Calculate ENSO Skill as a Function of Initial Month vs. Lead Time

In this example, we demonstrate:

  1. How to remotely access data from the North American Multi-model Ensemble (NMME) hindcast database and set it up to be used in climpred.

  2. How to calculate the Anomaly Correlation Coefficient (ACC) using monthly data

  3. How to calculate and plot historical forecast skill of the Nino3.4 index as function of initialization month and lead time.

The North American Multi-model Ensemble (NMME)

Further information on NMME is available from Kirtman et al. 2014 and the NMME project website

The NMME public database is hosted on the International Research Institute for Climate and Society (IRI) data server

Since the NMME data server is accessed via this notebook, the time for the notebook to run may take a few minutes and vary depending on the speed that data is downloaded.



Departure from normal, where normal is defined as the climatological value based on the average value for each month over all years.


An index used to represent the evolution of the El Nino-Southern Oscillation (ENSO). Calculated as the average sea surface temperature (SST) anomalies in the region 5S-5N; 190-240

import warnings

import matplotlib.pyplot as plt
import xarray as xr
import pandas as pd
import numpy as np
from import tqdm

from climpred import HindcastEnsemble
import climpred

Function to set 360 calendar to 360_day calendar and decond cf times

def decode_cf(ds, time_var):
    if ds[time_var].attrs['calendar'] == '360':
        ds[time_var].attrs['calendar'] = '360_day'
    ds = xr.decode_cf(ds, decode_times=True)
    return ds

Load the monthly sea surface temperature (SST) hindcast data for the NCEP-CFSv2 model from the NMME data server. This is a large dataset, so we allow dask to chunk the data as it chooses.

url = ''
fcstds = decode_cf(xr.open_dataset(url, decode_times=False,
                                   chunks={'S': 'auto', 'L': 'auto', 'M':'auto'}),'S')

Dimensions:  (L: 10, M: 24, S: 348, X: 360, Y: 181)
  * S        (S) object 1982-01-01 00:00:00 ... 2010-12-01 00:00:00
  * M        (M) float32 1.0 2.0 3.0 4.0 5.0 6.0 ... 20.0 21.0 22.0 23.0 24.0
  * X        (X) float32 0.0 1.0 2.0 3.0 4.0 ... 355.0 356.0 357.0 358.0 359.0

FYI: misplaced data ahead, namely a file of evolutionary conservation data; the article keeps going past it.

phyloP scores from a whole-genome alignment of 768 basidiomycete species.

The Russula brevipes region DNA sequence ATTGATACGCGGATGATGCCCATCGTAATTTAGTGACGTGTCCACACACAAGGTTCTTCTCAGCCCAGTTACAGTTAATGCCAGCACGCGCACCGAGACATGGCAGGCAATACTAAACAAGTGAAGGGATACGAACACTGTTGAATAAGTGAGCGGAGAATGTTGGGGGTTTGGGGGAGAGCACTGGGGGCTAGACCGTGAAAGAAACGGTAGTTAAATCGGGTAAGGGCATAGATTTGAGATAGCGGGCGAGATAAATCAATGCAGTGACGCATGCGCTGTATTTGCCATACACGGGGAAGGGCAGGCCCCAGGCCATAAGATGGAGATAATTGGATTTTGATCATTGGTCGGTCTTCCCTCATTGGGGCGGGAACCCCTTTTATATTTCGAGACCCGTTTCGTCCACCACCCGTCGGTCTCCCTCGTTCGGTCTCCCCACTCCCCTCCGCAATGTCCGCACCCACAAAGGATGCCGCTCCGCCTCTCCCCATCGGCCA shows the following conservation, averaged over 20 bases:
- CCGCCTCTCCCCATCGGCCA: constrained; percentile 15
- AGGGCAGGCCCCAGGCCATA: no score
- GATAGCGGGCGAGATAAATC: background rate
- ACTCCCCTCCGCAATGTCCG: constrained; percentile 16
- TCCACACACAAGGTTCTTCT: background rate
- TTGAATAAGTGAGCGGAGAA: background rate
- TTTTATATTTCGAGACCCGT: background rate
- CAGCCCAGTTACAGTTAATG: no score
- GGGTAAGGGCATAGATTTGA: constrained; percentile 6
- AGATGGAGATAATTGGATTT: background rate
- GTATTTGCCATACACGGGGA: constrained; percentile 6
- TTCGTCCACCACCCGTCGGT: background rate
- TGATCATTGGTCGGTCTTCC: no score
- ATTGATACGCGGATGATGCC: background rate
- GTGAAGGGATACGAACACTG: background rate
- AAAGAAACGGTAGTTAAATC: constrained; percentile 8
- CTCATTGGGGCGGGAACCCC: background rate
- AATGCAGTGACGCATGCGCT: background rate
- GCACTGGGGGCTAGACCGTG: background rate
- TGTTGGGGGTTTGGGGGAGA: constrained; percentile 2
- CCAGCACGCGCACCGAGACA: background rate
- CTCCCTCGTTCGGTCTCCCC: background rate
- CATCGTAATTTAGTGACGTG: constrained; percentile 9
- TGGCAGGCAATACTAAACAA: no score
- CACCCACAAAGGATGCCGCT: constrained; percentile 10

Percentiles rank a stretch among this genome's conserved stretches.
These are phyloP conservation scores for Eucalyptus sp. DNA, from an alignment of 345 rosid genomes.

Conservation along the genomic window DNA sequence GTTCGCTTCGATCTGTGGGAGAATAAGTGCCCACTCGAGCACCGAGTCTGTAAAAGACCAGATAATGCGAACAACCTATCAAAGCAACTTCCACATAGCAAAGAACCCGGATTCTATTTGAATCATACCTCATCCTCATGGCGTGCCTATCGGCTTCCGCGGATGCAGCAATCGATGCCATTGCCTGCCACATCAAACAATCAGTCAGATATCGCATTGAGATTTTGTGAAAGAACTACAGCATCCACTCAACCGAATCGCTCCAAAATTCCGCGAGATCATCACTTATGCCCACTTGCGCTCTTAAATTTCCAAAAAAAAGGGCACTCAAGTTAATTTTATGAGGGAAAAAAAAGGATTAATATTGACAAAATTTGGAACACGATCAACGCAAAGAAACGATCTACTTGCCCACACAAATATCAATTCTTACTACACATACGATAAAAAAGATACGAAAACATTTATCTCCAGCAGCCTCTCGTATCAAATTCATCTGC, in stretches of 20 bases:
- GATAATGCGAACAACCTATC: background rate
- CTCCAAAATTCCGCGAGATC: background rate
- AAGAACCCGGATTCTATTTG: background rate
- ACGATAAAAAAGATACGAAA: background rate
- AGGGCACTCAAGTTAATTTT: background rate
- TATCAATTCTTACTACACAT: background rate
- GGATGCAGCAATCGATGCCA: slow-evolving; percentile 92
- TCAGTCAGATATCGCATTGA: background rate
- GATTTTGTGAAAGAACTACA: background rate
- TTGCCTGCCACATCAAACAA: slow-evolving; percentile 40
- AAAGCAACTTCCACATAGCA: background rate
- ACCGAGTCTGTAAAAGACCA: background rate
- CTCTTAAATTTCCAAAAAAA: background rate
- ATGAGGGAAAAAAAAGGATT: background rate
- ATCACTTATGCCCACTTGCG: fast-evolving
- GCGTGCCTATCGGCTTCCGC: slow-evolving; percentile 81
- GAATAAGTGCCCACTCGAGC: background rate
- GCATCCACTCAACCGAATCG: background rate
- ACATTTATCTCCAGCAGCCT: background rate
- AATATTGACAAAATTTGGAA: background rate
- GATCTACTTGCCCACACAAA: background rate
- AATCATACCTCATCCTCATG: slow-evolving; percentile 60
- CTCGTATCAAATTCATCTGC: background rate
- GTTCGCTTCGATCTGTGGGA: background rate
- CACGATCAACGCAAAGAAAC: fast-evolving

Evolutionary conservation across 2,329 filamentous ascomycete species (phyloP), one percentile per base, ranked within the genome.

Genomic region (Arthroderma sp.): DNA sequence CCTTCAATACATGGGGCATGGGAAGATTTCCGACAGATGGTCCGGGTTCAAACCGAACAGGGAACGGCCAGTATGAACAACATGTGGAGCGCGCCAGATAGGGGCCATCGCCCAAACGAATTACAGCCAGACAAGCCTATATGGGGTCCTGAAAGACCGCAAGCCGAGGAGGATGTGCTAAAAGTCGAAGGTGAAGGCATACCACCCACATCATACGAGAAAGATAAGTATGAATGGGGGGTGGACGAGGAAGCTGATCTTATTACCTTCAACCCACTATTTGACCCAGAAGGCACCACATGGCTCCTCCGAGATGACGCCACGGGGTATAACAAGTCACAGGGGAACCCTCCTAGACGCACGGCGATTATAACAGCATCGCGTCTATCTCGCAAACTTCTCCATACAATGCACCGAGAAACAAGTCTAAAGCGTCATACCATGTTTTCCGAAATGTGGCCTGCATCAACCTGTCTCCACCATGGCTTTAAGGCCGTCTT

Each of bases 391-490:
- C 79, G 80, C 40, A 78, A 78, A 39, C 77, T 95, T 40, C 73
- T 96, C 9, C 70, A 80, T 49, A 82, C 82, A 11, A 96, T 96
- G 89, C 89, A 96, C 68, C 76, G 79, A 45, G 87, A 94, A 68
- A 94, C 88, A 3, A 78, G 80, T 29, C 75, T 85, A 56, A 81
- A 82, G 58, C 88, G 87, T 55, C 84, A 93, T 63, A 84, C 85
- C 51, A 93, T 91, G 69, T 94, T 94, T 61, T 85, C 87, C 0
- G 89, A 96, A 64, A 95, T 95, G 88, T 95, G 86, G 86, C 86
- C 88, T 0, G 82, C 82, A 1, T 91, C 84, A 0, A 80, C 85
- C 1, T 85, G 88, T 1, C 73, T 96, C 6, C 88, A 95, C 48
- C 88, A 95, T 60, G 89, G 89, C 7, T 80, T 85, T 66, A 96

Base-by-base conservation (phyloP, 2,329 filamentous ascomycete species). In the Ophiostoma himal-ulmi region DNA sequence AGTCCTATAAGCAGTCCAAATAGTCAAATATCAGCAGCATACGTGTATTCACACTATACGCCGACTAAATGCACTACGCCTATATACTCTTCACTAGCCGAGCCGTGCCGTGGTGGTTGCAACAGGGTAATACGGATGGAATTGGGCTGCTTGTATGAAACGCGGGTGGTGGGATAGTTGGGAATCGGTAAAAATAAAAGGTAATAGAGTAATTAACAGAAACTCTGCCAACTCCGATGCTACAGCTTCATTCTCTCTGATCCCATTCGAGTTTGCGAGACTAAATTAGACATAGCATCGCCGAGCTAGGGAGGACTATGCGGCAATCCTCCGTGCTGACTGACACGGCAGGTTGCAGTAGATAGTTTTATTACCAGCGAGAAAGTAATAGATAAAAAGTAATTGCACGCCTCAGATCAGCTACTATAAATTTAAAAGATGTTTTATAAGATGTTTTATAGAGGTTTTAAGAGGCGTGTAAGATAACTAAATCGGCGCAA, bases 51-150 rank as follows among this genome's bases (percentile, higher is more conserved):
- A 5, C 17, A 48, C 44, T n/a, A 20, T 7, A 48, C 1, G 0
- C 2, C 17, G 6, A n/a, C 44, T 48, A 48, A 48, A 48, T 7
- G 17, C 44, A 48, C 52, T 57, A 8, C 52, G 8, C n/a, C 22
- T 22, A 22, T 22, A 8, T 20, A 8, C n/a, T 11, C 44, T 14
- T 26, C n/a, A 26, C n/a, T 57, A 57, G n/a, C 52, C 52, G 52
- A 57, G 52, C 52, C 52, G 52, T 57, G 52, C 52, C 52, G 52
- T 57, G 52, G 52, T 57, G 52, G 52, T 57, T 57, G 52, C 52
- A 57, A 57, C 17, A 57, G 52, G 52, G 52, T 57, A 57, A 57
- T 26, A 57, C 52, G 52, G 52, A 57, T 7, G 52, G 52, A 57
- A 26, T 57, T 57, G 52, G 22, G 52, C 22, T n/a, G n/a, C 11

* L        (L) float32 0.5 1.5 2.5 3.5 4.5 5.5 6.5 7.5 8.5 9.5
  * Y        (Y) float32 -90.0 -89.0 -88.0 -87.0 -86.0 ... 87.0 88.0 89.0 90.0
Data variables:
    sst      (S, L, M, Y, X) float32 dask.array<chunksize=(6, 5, 8, 181, 360), meta=np.ndarray>
    Conventions:  IRIDL

The NMME data dimensions correspond to the following climpred dimension definitions: X=lon,L=lead,Y=lat,M=member, S=init. We will rename the dimensions to their climpred names.

fcstds=fcstds.rename({'S': 'init','L': 'lead','M': 'member', 'X': 'lon', 'Y': 'lat'})

Let’s make sure that the lead dimension is set properly for climpred. NMME data stores leads as 0.5, 1.5, 2.5, etc, which correspond to 0, 1, 2, … months since initialization. We will change the lead to be integers starting with zero. climpred also requires that lead dimension has an attribute called units indicating what time units the lead is assocated with. Options are: years,seasons,months,weeks,pentads,days. For the monthly NMME data, the lead units are months.

fcstds['lead'].attrs={'units': 'months'}

Now we need to make sure that the init dimension is set properly for climpred. For monthly data, the init dimension must be a xr.cfdateTimeIndex or a pd.datetimeIndex. We convert the init values to pd.datatimeIndex.

fcstds['init']=pd.to_datetime(fcstds['init'].dt.strftime('%Y%m01 00:00'))

Next, we want to get the verification SST data from the data server

verifds = decode_cf(xr.open_dataset(obsurl, decode_times=False),'T')
Dimensions:  (T: 405, X: 360, Y: 181)
  * Y        (Y) float32 -90.0 -89.0 -88.0 -87.0 -86.0 ... 87.0 88.0 89.0 90.0
  * X        (X) float32 0.0 1.0 2.0 3.0 4.0 ... 355.0 356.0 357.0 358.0 359.0
  * T        (T) object 1982-01-16 00:00:00 ... 2015-09-16 00:00:00
Data variables:
    sst      (T, Y, X) float32 ...
    Conventions:  IRIDL

Rename the dimensions to correspond to climpred dimensions

verifds=verifds.rename({'T': 'time','X': 'lon', 'Y': 'lat'})

Convert the time data to be of type pd.datetimeIndex

verifds['time']=pd.to_datetime(verifds['time'].dt.strftime('%Y%m01 00:00'))

Subset the data to 1982-2010


Calculate the Nino3.4 index for forecast and verification.


fcstclimo = fcstnino34.groupby('init.month').mean('init')
fcst = (fcstnino34.groupby('init.month') - fcstclimo)

verifclimo = verifnino34.groupby('time.month').mean('time')
verif = (verifnino34.groupby('time.month') - verifclimo)

Because will will calculate the anomaly correlation coefficient over all time for verification and init for the hindcasts, we need to rechunk the data so that these dimensions are in same chunk


Use the climpred HindcastEnsemble to calculate the anomaly correlation coefficient (ACC) as a function of initial month and lead

skill=np.zeros((fcst['lead'].size, 12))
for im in tqdm(np.arange(0,12)):
    hindcast = HindcastEnsemble(fcst.sel(init=fcst['init.month']==im+1))
    hindcast = hindcast.add_observations(verif, 'observations')
    skillds = hindcast.verify(metric='acc')

Plot the ACC as function of Initial Month and lead-time

plt.title('NCEP-CFSv2 Nino3.4 ACC')
plt.xlabel('Initial Month')
plt.ylabel('Lead Time (Months)')
Text(0, 0.5, 'Lead Time (Months)')


  1. Kirtman, B.P., D. Min, J.M. Infanti, J.L. Kinter, D.A. Paolino, Q. Zhang, H. van den Dool, S. Saha, M.P. Mendez, E. Becker, P. Peng, P. Tripp, J. Huang, D.G. DeWitt, M.K. Tippett, A.G. Barnston, S. Li, A. Rosati, S.D. Schubert, M. Rienecker, M. Suarez, Z.E. Li, J. Marshak, Y. Lim, J. Tribbia, K. Pegion, W.J. Merryfield, B. Denis, and E.F. Wood, 2014: The North American Multimodel Ensemble: Phase-1 Seasonal-to-Interannual Prediction; Phase-2 toward Developing Intraseasonal Prediction. Bull. Amer. Meteor. Soc., 95, 585–601,